Only 13% of Twitter users still tweet
Signing up new members is the easy part -- getting them to stay active proves more difficult, according to a new report.
By Yoree Koh, The Wall Street Journal
But here's the thing: The first tweet is the easiest. Getting users to send follow up tweets is the hard part.
According to a forthcoming report from Twopcharts, a website that monitors Twitter account activity, about 40 percent of the 20 million accounts that are registered on Twitter each month send at least one tweet the month they sign up. This excludes accounts that were suspended or deleted.
By the time Twitter celebrates its ninth birthday next year, Twopcharts estimates only a quarter of those accounts will still be tweeting.
The data illustrate the difficulty in getting users to be active participants on the service, underscoring the bigger issue of user retention that has been dogging the company for years. For the uninitiated, Twitter can be a confusing service to figure out with people using a kind of foreign shorthand to converse.
While Twitter can target advertisements to users based on their interests indicated just by who they follow, the more active the users are on the service the better.
Twitter can still serve ads to passive observers who just read tweets. But the company only makes money when a user engages with the ad. That means retweeting, replying, favoriting or clicking on the ad. Twopcharts tracks retweets and replies but not favorites.
To date, about 1.5 billion Twitter accounts have been registered, according to the Amsterdam-based Twopcharts. Of these, 955 million still exist today, but only 13 percent have tweeted in the last 30 days. That is roughly half of the 241 million monthly active users Twitter said that it had as of the end of 2013. Twitter defines a monthly active user as an account that logs in at least once a month – the user does not necessarily have to tweet anything.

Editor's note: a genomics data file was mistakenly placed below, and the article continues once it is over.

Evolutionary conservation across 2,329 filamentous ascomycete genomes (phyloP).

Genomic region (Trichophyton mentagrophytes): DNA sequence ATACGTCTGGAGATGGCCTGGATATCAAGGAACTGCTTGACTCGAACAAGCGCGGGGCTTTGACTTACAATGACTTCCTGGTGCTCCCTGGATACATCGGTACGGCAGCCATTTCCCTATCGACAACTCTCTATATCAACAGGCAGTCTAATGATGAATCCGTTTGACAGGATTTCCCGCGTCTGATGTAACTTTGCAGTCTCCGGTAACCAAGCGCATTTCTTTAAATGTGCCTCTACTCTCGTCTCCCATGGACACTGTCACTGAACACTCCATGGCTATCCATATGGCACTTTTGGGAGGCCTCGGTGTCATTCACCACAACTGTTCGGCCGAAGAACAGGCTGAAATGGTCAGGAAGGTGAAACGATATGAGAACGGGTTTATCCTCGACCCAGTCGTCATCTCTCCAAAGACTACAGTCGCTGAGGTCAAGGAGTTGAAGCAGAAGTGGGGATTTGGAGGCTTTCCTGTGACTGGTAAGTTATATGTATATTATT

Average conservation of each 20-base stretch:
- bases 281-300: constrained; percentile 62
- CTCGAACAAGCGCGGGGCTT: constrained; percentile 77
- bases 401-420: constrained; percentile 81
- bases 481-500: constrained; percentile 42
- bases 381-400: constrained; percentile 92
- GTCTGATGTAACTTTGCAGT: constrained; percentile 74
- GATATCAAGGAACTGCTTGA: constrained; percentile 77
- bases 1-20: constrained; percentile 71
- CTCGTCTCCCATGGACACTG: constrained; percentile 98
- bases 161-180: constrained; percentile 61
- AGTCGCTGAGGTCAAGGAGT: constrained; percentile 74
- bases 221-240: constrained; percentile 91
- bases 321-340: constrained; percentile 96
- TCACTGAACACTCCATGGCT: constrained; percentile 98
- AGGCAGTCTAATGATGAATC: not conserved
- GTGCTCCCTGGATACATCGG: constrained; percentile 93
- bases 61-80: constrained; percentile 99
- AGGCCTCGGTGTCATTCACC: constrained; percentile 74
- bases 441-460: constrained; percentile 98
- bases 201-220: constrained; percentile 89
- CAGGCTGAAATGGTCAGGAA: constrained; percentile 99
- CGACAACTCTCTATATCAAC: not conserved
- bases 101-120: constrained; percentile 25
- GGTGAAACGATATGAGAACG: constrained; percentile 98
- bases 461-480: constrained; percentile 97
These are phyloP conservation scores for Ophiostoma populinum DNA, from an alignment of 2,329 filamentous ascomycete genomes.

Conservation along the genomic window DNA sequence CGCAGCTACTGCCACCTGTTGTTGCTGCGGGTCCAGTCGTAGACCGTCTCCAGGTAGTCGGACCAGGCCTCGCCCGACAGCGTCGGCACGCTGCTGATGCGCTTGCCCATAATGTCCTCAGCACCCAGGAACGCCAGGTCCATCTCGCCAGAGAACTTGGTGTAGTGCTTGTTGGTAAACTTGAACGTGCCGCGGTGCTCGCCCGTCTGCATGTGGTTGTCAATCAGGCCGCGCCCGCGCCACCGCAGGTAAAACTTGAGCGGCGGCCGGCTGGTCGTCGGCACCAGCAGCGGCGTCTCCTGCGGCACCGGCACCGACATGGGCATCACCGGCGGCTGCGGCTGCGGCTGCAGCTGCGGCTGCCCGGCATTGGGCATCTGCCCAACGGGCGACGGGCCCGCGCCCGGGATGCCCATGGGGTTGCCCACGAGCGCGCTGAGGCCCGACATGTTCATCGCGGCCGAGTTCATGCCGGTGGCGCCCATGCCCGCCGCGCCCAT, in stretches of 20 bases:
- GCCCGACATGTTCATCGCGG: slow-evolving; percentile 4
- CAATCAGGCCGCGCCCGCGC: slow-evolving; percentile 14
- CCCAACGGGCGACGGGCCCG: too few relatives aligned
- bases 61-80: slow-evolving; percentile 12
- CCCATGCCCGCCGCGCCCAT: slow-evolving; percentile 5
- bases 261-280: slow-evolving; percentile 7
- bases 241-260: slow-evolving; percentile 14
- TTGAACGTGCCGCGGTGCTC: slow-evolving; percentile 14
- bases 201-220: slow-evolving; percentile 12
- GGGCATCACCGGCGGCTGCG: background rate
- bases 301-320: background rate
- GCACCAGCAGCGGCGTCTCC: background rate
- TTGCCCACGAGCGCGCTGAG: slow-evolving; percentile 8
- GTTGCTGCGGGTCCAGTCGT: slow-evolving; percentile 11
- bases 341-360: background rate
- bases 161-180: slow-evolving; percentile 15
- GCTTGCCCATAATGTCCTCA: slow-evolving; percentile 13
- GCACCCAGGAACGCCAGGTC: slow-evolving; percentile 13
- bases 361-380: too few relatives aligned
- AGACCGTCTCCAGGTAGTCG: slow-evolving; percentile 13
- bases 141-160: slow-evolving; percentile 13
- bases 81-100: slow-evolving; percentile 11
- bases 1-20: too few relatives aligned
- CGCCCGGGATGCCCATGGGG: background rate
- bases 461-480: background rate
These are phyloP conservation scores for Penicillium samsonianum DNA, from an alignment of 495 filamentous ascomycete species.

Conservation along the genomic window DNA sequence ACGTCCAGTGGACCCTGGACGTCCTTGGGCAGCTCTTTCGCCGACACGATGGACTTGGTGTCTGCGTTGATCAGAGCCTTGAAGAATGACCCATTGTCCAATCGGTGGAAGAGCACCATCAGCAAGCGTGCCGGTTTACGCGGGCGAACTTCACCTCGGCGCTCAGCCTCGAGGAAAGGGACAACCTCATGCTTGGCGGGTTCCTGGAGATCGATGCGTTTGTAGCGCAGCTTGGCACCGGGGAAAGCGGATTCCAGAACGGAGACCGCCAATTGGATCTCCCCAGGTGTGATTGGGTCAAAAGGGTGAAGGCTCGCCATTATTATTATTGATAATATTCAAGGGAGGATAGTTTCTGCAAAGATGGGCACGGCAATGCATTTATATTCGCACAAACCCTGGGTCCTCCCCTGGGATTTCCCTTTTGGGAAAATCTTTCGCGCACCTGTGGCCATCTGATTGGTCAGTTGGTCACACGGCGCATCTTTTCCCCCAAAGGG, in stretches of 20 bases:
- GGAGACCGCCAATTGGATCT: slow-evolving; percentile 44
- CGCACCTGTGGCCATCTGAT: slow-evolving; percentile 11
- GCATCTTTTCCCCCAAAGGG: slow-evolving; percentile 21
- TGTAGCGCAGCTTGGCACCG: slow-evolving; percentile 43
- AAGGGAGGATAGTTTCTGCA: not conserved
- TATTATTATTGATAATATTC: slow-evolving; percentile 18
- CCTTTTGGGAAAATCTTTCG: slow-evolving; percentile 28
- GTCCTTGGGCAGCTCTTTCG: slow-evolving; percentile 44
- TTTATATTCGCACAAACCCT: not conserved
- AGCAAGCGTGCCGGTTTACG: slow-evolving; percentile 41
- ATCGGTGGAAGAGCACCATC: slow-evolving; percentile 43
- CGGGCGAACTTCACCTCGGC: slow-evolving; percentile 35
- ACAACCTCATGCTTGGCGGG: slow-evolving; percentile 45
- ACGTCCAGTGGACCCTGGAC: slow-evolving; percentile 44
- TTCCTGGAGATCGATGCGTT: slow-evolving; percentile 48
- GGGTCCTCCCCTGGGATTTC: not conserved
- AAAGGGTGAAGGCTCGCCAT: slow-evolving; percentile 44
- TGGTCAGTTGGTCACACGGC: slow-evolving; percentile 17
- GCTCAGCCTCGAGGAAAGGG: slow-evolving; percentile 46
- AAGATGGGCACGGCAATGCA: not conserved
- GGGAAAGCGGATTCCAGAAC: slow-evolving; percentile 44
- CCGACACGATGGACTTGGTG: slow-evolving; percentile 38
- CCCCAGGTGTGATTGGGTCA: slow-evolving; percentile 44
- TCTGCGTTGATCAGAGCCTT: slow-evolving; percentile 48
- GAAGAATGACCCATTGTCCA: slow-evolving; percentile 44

Twopcharts founder Adrianus Wagemakers said that he is only able to tell when an account has tweeted something, not when it has logged in. Wagemakers monitors the unique user ID numbers assigned to each Twitter account as they are created. Wagemakers's full report will be released the first week of April.
A Twitter spokesman declined to comment, saying the company does not comment on third-party data.
Twopcharts's data show that Twitter accounts created in more recent years are less active than the ones started by early adopters from 2006-2011. About 25 percent of the accounts created in 2008 are still tweeting today whereas only about 10.7 percent of the accounts created in 2012 are tweeting a little over a year later.
New active accounts
Tweeting in Feb. 2014
The Twopcharts report also highlights the proliferation of spam being created on the service.
Wagemakers says about half of the accounts registered in 2014 have been suspended by Twitter likely because the accounts were spam, compared to 28 percent in 2012. Twitter suspends accounts that exhibit spam-like behavior such as following and unfollowing other accounts in large and frequent batches. In all, roughly 500 million registered accounts have been suspended since Twitter was born, according to Wagemakers.
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